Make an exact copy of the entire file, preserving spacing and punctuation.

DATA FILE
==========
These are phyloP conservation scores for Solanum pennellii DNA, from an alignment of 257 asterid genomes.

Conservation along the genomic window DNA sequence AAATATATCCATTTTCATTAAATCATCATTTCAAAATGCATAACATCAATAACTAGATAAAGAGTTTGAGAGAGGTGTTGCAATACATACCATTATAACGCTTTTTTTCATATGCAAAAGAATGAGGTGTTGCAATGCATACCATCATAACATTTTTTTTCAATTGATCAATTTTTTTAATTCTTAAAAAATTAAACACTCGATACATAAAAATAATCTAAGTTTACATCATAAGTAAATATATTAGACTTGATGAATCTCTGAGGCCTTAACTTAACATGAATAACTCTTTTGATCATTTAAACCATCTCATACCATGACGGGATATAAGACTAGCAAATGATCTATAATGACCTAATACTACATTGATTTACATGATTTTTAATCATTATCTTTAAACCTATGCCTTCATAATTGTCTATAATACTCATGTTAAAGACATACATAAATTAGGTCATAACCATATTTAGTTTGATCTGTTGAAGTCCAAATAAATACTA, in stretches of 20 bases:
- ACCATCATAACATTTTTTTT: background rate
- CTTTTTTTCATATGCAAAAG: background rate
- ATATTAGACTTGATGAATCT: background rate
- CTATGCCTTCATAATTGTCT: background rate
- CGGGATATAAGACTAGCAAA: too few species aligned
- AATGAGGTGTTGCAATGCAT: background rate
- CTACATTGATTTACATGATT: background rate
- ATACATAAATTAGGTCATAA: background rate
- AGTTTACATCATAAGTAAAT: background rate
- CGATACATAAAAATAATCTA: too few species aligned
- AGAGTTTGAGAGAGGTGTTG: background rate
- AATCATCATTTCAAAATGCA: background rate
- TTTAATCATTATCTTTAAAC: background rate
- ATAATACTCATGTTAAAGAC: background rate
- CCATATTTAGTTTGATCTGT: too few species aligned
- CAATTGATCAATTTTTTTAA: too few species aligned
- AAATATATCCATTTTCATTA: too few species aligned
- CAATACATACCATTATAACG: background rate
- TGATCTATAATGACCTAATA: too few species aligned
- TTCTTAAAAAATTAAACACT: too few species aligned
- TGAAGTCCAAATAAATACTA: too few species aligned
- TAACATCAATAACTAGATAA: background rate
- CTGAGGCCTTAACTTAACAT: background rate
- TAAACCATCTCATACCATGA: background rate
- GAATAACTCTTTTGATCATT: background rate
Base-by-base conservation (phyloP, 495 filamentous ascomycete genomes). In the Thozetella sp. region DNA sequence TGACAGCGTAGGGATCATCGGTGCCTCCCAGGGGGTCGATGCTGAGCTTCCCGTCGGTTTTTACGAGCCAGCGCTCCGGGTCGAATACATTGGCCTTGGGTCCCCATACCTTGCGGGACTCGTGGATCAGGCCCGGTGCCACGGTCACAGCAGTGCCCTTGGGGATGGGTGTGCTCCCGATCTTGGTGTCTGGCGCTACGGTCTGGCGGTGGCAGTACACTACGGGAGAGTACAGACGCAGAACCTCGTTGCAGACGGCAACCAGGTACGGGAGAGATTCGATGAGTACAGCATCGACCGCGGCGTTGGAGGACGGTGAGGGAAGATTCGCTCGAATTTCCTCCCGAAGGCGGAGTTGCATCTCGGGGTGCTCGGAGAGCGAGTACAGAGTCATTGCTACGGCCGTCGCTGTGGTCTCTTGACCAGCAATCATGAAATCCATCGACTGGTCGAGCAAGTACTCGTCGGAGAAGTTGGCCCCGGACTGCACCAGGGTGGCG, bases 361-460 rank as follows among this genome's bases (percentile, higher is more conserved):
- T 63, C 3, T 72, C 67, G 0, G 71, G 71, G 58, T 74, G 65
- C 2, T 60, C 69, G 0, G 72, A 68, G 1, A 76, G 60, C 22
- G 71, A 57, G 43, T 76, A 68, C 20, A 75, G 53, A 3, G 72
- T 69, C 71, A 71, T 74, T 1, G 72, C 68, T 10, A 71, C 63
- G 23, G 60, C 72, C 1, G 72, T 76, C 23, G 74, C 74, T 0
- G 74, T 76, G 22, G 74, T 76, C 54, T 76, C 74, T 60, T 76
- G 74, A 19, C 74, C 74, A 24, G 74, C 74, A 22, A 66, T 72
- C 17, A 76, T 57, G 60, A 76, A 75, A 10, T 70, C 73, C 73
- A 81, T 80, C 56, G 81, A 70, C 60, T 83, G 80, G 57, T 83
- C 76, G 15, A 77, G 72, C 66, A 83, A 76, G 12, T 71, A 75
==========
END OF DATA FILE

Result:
These are phyloP conservation scores for Solanum pennellii DNA, from an alignment of 257 asterid genomes.

Conservation along the genomic window DNA sequence AAATATATCCATTTTCATTAAATCATCATTTCAAAATGCATAACATCAATAACTAGATAAAGAGTTTGAGAGAGGTGTTGCAATACATACCATTATAACGCTTTTTTTCATATGCAAAAGAATGAGGTGTTGCAATGCATACCATCATAACATTTTTTTTCAATTGATCAATTTTTTTAATTCTTAAAAAATTAAACACTCGATACATAAAAATAATCTAAGTTTACATCATAAGTAAATATATTAGACTTGATGAATCTCTGAGGCCTTAACTTAACATGAATAACTCTTTTGATCATTTAAACCATCTCATACCATGACGGGATATAAGACTAGCAAATGATCTATAATGACCTAATACTACATTGATTTACATGATTTTTAATCATTATCTTTAAACCTATGCCTTCATAATTGTCTATAATACTCATGTTAAAGACATACATAAATTAGGTCATAACCATATTTAGTTTGATCTGTTGAAGTCCAAATAAATACTA, in stretches of 20 bases:
- ACCATCATAACATTTTTTTT: background rate
- CTTTTTTTCATATGCAAAAG: background rate
- ATATTAGACTTGATGAATCT: background rate
- CTATGCCTTCATAATTGTCT: background rate
- CGGGATATAAGACTAGCAAA: too few species aligned
- AATGAGGTGTTGCAATGCAT: background rate
- CTACATTGATTTACATGATT: background rate
- ATACATAAATTAGGTCATAA: background rate
- AGTTTACATCATAAGTAAAT: background rate
- CGATACATAAAAATAATCTA: too few species aligned
- AGAGTTTGAGAGAGGTGTTG: background rate
- AATCATCATTTCAAAATGCA: background rate
- TTTAATCATTATCTTTAAAC: background rate
- ATAATACTCATGTTAAAGAC: background rate
- CCATATTTAGTTTGATCTGT: too few species aligned
- CAATTGATCAATTTTTTTAA: too few species aligned
- AAATATATCCATTTTCATTA: too few species aligned
- CAATACATACCATTATAACG: background rate
- TGATCTATAATGACCTAATA: too few species aligned
- TTCTTAAAAAATTAAACACT: too few species aligned
- TGAAGTCCAAATAAATACTA: too few species aligned
- TAACATCAATAACTAGATAA: background rate
- CTGAGGCCTTAACTTAACAT: background rate
- TAAACCATCTCATACCATGA: background rate
- GAATAACTCTTTTGATCATT: background rate
Base-by-base conservation (phyloP, 495 filamentous ascomycete genomes). In the Thozetella sp. region DNA sequence TGACAGCGTAGGGATCATCGGTGCCTCCCAGGGGGTCGATGCTGAGCTTCCCGTCGGTTTTTACGAGCCAGCGCTCCGGGTCGAATACATTGGCCTTGGGTCCCCATACCTTGCGGGACTCGTGGATCAGGCCCGGTGCCACGGTCACAGCAGTGCCCTTGGGGATGGGTGTGCTCCCGATCTTGGTGTCTGGCGCTACGGTCTGGCGGTGGCAGTACACTACGGGAGAGTACAGACGCAGAACCTCGTTGCAGACGGCAACCAGGTACGGGAGAGATTCGATGAGTACAGCATCGACCGCGGCGTTGGAGGACGGTGAGGGAAGATTCGCTCGAATTTCCTCCCGAAGGCGGAGTTGCATCTCGGGGTGCTCGGAGAGCGAGTACAGAGTCATTGCTACGGCCGTCGCTGTGGTCTCTTGACCAGCAATCATGAAATCCATCGACTGGTCGAGCAAGTACTCGTCGGAGAAGTTGGCCCCGGACTGCACCAGGGTGGCG, bases 361-460 rank as follows among this genome's bases (percentile, higher is more conserved):
- T 63, C 3, T 72, C 67, G 0, G 71, G 71, G 58, T 74, G 65
- C 2, T 60, C 69, G 0, G 72, A 68, G 1, A 76, G 60, C 22
- G 71, A 57, G 43, T 76, A 68, C 20, A 75, G 53, A 3, G 72
- T 69, C 71, A 71, T 74, T 1, G 72, C 68, T 10, A 71, C 63
- G 23, G 60, C 72, C 1, G 72, T 76, C 23, G 74, C 74, T 0
- G 74, T 76, G 22, G 74, T 76, C 54, T 76, C 74, T 60, T 76
- G 74, A 19, C 74, C 74, A 24, G 74, C 74, A 22, A 66, T 72
- C 17, A 76, T 57, G 60, A 76, A 75, A 10, T 70, C 73, C 73
- A 81, T 80, C 56, G 81, A 70, C 60, T 83, G 80, G 57, T 83
- C 76, G 15, A 77, G 72, C 66, A 83, A 76, G 12, T 71, A 75